2. Thi Bui
The 45-year-old Vietnamese refugee speaks with a nervous laugh and calls herself the “slowest cartoonist in America.” It took her 12 years to tell her family’s story. But The Best We Could Do was worth that wait, starting with its cover — where a young Bui looks straight at the reader with raised eyebrows as the family holds hands near the Golden Gate Bridge. Indeed, you’ll struggle to find better. Read more on OZY.
3. Fábio Moon and Gabriel Bá
The 44-year-old Brazilian twins grew up reading Calvin and Hobbes, and like them, they’re inseparable, guaranteeing you twice the thrills. Their big breakthrough started in 2006, when they took turns illustrating the popular Casanova series. Now they’re among the biggest Latin American crossover stars in the graphic novel industry.
Today on ‘The Carlos Watson Show’
Author, journalist and thinker Ta-Nehisi Coates tells Carlos about how fatherhood has impacted his life and work — and why he admires President Barack Obama despite their disagreements. Tune in for an exclusive reading from Between the World and Me, his award-winning 2015 book and soon-to-be HBO special.
And catch our partner Cheddar for a three-day video special, 2021: The Year Ahead, starting Dec. 25 at 8 a.m. ET.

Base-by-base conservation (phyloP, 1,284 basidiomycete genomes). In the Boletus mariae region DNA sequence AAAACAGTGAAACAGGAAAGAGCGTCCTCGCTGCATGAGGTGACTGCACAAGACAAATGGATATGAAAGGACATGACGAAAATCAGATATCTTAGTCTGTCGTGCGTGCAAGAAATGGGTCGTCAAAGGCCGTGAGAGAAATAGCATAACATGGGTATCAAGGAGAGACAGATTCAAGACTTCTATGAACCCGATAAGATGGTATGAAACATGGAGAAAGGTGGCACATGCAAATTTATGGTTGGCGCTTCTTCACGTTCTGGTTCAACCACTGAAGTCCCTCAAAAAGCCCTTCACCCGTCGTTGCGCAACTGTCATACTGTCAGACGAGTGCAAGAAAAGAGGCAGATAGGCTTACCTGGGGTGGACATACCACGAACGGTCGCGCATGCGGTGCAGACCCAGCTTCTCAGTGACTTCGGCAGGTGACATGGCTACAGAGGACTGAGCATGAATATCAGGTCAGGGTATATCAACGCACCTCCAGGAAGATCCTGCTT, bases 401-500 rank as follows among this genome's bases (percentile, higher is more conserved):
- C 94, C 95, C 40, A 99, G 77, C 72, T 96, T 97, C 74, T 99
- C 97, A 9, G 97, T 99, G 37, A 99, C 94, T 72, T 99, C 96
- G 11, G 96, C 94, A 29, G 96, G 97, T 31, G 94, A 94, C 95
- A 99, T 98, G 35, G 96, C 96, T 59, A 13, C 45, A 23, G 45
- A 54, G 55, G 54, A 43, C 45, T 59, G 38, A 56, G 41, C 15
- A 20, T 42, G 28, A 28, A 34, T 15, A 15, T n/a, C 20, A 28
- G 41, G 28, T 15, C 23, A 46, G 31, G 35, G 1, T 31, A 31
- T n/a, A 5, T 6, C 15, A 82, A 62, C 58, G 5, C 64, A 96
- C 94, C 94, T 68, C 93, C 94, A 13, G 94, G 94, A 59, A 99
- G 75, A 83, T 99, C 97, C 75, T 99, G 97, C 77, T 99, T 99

Surprising COVID Successes
South Korea, Singapore, Vietnam, Ghana and New Zealand have drawn rave reviews for their handling of the pandemic. These other nations faced tougher odds — and might have done even better.
The tiny Eastern European nation is confused so often with Slovenia that when their prime ministers resigned on the same day in 2018, it sparked a meme-fest. But if you’re still ignorant about the country, the joke’s on you. Amid rising infections, Britain has sent experts to Slovakia to pick up tips. The country tested 97 percent of its population in the 10-65 age group, identified those infected, enforced lockdowns and rapidly brought cases down. Then it repeated the process.
With Latin America’s oldest population, Uruguay was particularly vulnerable to COVID-19. But by following science and sense, it has emerged as a dramatic outlier in the region. Sandwiched between Brazil (6.8 million cases) and Argentina (1.5 million cases), Uruguay has recorded only 8,500 infections. Its greatest strength? Its people. Though the government shut down public spaces, schools and borders, it never made it mandatory for people to stay indoors — it only requested them to do so. And they did.